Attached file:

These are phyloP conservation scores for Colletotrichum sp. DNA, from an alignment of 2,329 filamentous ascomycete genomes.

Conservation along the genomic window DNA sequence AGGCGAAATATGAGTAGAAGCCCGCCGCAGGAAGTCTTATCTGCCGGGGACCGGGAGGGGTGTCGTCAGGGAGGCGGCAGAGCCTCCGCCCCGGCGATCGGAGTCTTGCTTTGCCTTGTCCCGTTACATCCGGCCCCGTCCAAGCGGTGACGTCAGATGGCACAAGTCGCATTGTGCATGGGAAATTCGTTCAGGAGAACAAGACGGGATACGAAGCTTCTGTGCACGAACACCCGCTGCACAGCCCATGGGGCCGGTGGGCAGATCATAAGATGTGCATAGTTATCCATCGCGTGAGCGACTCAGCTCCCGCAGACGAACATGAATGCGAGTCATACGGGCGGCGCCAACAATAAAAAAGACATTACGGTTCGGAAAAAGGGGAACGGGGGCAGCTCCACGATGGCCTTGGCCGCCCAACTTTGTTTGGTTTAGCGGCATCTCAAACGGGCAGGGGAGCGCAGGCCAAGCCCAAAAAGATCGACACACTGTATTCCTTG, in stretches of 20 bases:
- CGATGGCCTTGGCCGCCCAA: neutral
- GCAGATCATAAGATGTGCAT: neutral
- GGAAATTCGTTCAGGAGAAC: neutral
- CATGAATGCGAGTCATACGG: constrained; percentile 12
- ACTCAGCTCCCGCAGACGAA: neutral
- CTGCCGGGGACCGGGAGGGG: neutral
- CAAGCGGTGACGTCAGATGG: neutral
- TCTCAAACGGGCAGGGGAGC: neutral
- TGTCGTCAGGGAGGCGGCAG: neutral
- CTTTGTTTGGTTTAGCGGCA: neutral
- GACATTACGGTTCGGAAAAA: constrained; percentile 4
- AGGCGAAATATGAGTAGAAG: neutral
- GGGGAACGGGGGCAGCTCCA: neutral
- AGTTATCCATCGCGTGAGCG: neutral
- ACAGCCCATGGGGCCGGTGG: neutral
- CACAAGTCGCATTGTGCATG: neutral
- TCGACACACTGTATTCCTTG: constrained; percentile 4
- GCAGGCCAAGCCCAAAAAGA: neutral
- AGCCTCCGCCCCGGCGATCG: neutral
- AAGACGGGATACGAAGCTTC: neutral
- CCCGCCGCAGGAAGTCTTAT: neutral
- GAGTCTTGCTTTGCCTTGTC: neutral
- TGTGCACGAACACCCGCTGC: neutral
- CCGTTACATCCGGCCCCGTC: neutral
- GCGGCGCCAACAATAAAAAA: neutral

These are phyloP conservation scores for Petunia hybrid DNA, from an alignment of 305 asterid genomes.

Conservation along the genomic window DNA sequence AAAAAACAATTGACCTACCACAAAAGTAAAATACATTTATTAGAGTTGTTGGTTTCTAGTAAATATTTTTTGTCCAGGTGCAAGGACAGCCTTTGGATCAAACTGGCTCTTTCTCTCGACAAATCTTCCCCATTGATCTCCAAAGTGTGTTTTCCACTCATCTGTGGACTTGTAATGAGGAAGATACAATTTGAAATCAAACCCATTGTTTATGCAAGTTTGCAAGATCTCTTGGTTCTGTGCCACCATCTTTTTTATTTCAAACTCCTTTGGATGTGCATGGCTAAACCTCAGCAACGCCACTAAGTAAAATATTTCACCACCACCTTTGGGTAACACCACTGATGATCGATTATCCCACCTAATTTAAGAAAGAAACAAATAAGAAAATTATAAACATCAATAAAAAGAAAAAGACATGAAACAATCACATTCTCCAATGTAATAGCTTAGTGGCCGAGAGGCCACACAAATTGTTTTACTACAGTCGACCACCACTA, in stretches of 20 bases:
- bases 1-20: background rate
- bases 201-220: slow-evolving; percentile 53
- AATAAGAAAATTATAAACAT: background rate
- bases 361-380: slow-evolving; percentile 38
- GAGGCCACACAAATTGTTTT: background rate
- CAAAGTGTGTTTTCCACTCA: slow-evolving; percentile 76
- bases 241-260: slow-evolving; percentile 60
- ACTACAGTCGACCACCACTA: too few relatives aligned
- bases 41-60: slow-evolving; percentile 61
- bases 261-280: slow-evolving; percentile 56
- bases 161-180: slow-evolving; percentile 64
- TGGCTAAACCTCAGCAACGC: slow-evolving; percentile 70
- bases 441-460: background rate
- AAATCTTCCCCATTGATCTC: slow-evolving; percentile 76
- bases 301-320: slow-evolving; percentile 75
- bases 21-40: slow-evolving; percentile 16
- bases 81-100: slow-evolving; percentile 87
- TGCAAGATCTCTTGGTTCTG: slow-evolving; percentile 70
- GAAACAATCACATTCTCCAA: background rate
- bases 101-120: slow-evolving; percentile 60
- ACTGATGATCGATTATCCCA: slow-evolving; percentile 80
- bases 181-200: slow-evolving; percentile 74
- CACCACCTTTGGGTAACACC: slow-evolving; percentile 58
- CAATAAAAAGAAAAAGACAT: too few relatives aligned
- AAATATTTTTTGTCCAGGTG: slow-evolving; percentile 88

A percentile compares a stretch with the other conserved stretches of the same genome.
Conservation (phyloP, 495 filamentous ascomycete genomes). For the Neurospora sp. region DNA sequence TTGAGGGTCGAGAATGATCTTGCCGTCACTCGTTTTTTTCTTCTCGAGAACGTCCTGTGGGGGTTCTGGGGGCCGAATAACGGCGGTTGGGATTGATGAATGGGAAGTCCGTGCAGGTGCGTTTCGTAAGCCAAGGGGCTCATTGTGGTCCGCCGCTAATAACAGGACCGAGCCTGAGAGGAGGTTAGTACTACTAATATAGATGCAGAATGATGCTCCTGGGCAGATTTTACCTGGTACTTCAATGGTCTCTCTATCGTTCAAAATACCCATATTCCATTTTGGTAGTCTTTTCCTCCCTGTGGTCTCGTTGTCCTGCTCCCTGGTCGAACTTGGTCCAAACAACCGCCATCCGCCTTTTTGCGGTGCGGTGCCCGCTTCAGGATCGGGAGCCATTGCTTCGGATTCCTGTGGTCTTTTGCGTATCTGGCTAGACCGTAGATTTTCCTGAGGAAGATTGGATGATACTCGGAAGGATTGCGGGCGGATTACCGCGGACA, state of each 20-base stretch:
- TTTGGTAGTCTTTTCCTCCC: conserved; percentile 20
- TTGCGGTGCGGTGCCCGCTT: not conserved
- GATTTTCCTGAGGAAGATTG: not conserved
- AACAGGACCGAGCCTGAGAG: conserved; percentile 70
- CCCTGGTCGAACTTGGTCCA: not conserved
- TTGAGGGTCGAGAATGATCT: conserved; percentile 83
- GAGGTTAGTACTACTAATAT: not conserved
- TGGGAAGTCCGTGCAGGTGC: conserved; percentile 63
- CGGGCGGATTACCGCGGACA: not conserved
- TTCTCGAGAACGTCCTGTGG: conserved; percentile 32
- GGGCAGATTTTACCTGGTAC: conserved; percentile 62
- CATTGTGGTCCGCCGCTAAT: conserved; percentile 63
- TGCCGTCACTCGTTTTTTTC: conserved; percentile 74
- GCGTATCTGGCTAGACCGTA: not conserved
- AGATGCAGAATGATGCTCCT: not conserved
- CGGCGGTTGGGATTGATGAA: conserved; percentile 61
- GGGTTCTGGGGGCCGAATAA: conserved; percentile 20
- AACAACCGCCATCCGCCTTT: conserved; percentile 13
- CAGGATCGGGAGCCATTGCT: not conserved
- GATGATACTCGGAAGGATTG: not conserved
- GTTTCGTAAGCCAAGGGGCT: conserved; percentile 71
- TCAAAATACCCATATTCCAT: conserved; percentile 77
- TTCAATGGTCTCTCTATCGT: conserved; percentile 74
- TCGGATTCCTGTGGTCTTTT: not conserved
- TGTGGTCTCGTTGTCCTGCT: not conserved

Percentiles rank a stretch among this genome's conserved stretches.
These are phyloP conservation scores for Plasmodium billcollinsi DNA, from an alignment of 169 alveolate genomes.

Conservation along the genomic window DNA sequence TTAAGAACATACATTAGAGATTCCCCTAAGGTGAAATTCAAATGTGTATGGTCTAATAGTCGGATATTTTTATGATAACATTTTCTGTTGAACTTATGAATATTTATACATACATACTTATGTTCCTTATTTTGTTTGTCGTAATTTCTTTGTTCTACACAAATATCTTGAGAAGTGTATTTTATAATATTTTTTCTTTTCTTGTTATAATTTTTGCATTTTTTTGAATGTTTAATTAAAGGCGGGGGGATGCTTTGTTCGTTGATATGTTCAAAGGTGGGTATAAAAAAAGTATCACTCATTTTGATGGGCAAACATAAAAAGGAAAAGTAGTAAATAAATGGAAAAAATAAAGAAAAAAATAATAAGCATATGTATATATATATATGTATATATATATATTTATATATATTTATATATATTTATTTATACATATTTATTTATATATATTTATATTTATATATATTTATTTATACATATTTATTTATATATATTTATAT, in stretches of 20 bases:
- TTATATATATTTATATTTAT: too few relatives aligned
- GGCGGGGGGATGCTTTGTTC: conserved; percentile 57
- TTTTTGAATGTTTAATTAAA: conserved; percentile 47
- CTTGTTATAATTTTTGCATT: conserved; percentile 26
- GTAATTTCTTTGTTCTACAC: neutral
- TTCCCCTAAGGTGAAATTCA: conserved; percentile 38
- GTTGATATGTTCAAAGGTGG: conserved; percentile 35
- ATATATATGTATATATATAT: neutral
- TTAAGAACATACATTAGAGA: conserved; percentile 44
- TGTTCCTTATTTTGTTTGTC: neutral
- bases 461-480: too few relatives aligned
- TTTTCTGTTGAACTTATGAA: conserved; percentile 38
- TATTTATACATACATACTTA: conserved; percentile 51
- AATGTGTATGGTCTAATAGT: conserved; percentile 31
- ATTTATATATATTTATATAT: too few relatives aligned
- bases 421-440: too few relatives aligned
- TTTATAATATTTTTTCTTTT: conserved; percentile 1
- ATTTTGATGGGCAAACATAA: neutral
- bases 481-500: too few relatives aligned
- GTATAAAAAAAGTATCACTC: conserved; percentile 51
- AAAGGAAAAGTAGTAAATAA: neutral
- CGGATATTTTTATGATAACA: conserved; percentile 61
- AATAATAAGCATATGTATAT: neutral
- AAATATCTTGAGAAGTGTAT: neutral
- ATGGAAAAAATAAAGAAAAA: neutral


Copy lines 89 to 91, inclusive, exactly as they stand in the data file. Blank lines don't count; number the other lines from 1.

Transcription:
- GTAATTTCTTTGTTCTACAC: neutral
- TTCCCCTAAGGTGAAATTCA: conserved; percentile 38
- GTTGATATGTTCAAAGGTGG: conserved; percentile 35